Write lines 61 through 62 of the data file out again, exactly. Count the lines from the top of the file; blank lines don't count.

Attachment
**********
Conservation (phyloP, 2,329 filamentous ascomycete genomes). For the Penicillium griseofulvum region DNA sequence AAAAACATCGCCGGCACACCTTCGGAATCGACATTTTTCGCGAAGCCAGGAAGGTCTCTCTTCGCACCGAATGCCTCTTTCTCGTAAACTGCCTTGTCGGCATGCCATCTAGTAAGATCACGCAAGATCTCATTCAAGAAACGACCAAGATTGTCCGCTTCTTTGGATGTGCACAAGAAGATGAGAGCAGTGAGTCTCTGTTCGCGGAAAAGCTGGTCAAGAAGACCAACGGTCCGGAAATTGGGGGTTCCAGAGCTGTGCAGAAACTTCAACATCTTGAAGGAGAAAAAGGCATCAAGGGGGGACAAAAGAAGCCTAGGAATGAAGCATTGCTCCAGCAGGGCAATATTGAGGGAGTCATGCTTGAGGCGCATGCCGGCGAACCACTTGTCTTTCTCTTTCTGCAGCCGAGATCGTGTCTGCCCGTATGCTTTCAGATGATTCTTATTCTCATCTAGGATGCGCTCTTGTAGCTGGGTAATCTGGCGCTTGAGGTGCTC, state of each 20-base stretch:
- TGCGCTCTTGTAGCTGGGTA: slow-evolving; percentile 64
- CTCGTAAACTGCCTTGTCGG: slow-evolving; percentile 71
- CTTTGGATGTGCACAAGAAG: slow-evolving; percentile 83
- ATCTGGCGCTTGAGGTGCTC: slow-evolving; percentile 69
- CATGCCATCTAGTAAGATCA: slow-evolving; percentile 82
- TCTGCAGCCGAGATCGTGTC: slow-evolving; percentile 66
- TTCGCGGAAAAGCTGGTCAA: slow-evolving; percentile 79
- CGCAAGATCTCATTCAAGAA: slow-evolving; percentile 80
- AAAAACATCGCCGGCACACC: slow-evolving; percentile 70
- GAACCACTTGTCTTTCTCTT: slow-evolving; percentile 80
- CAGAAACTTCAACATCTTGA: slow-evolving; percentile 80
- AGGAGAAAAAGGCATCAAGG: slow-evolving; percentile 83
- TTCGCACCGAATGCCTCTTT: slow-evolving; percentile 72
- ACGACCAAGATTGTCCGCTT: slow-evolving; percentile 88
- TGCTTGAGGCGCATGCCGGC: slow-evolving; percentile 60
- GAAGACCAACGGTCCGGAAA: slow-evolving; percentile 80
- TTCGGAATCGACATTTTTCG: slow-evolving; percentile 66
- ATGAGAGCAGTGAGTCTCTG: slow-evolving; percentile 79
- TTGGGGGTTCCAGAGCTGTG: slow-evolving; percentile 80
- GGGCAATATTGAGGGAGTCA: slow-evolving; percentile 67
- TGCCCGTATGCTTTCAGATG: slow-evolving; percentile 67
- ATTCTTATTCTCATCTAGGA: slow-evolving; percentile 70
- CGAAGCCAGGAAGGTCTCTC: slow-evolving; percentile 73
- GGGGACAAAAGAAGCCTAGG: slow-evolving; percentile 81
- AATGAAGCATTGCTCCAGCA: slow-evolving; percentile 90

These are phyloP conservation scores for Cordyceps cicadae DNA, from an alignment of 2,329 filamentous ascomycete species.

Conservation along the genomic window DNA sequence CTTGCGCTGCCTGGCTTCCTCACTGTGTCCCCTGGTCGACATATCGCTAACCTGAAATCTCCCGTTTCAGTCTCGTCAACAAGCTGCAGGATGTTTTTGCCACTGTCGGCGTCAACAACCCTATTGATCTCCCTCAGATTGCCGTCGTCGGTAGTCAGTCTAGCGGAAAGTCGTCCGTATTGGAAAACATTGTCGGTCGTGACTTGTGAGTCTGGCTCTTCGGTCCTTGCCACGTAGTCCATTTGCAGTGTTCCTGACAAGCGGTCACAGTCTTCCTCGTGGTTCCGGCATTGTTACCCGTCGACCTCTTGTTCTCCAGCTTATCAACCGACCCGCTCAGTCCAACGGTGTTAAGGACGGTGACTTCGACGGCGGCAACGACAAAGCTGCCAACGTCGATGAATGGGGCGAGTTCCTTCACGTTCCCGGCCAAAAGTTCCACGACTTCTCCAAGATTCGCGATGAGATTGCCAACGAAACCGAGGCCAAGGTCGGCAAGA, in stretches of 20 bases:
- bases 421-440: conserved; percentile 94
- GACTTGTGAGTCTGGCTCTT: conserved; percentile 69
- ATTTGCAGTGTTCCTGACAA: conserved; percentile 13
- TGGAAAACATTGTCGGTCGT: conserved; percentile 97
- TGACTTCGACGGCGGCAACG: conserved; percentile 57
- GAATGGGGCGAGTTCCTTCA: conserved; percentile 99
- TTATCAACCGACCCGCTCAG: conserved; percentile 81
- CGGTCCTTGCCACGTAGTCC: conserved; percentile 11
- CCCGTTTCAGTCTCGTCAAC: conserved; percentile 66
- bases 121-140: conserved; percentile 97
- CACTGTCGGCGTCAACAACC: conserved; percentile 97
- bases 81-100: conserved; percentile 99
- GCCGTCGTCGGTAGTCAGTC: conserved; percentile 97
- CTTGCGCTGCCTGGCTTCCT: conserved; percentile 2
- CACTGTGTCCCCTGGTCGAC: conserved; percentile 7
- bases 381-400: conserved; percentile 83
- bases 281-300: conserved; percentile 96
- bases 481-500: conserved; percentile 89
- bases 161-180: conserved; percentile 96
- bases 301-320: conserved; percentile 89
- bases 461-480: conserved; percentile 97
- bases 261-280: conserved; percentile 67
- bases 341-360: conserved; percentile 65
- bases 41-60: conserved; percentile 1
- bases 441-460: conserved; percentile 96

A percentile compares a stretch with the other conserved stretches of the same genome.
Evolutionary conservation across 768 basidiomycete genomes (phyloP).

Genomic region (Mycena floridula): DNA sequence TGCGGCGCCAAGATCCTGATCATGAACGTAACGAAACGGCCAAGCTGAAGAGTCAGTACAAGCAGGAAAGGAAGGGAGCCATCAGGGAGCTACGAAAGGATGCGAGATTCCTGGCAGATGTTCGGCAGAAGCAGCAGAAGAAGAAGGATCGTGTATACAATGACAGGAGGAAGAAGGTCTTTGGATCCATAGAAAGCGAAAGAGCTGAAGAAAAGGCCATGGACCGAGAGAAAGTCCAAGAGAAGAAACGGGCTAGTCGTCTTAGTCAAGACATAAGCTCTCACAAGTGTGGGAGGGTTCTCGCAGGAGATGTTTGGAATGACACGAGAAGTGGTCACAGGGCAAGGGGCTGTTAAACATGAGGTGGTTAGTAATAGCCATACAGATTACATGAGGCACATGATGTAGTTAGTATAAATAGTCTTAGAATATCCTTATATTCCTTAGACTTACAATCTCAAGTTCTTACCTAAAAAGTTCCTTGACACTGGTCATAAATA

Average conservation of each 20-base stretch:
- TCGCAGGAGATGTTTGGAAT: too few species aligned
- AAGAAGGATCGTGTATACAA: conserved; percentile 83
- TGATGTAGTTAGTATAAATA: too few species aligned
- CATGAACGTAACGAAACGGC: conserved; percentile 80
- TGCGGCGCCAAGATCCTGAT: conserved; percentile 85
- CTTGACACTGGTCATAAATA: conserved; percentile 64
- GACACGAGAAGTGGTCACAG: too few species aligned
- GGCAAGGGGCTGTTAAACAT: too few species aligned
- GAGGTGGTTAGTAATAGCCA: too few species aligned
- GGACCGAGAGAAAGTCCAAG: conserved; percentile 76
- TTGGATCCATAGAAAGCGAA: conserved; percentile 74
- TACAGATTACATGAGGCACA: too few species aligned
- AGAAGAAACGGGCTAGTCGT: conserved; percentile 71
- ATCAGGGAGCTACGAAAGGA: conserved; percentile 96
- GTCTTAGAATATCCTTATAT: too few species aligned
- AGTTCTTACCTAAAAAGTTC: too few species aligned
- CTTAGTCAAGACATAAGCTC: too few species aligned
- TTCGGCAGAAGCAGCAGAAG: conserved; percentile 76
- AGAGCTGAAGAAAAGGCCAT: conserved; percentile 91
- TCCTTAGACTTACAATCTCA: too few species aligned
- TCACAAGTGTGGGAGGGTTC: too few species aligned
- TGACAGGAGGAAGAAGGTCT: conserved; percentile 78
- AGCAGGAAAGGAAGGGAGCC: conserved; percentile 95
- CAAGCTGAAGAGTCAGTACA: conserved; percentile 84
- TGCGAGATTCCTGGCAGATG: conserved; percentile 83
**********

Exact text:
- CATGAACGTAACGAAACGGC: conserved; percentile 80
- TGCGGCGCCAAGATCCTGAT: conserved; percentile 85